Reduce Your Exposure to Lightning
July 16, 2021
During the summer months, many of us will be attending picnics, baseball games and other outdoor activities. While these events can be fun and relaxing, a fast-moving thunderstorm can create a dangerous situation, especially when lightning is involved.
The best way to avoid getting struck by lightning is to reduce your exposure to the threat. No outdoor areas are safe when thunderstorms are nearby. The National Weather Service (NWS) offers these tips to help keep you and your family safe from lightning.
Reduce Your Exposure
- Have a lightning safety plan – identify a safe place to seek shelter and ensure you have time to get there.
- Consider postponing activities if thunderstorms are forecast for the area.
- Monitor the weather and look for signs of developing or approaching storms, such as towering clouds, darkening skies, or flashes of lightning.
- Stay inside until 30 minutes after the last rumble of thunder.
- Avoid open areas and stay away from isolated trees, towers, or utility poles. Lightning tends to strike taller objects.
- Stay away from metal items like wire and fences. Metal does not attract lightning, but it can conduct electricity for long distances.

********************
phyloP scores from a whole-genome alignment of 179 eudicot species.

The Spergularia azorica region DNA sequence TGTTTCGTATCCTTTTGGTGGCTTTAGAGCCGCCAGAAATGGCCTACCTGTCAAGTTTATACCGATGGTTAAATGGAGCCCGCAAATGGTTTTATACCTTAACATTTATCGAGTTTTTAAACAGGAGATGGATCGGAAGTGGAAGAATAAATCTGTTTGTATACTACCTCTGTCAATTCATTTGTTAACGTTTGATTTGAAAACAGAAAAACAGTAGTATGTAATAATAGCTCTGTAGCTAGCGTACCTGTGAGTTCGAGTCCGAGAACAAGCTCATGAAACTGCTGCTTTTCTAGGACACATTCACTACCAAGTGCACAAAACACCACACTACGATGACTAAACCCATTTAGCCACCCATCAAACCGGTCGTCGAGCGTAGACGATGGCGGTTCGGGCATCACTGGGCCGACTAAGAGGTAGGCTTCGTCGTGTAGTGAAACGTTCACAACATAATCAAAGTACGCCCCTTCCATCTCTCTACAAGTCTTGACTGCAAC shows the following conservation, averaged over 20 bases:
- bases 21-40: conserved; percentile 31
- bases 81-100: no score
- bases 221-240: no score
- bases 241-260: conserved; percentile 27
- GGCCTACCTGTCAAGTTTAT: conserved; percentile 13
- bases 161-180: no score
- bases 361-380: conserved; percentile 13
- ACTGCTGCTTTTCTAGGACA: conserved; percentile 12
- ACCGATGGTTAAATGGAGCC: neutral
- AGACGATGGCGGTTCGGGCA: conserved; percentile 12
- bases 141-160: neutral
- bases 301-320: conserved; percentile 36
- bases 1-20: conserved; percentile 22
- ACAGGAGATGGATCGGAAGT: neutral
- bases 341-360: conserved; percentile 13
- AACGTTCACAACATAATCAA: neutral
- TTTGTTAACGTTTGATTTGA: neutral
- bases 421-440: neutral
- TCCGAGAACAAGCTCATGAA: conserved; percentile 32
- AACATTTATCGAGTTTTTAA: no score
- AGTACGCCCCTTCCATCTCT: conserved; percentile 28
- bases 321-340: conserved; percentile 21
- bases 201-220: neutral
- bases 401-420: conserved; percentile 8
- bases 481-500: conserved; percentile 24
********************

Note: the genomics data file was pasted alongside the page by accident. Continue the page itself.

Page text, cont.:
- Seek shelter immediately if you hear thunder – even a distant rumble. Examples of safe structures include fully enclosed buildings (with wiring and plumbing) and hardtop metal vehicles with the windows closed. Sheds, picnic shelters, tents and covered porches do not offer protection from lightning.
- Don’t use corded phones, except in an emergency. Cordless phones and cell phones are safe to use as long as they are not connected to wall outlets for charging.
- Avoid washing dishes, taking a bath or shower, or doing the laundry during a thunderstorm. Plumbing and bathroom fixtures can conduct electricity.
- If you are driving a car, stay in the vehicle and do not touch any surfaces that could conduct electricity.
- Remember to protect your pets. Dog houses are not safe shelters during a thunderstorm. Dogs that are chained to trees or on metal runners are particularly vulnerable to lightning strikes.
The best way to stay safe when lightning is in the area is to avoid the threat. Visit the National Weather Service* website for more information.
*By clicking this website’s link in this article, you are entering a website maintained by an outside party, which is entirely responsible for the site’s content.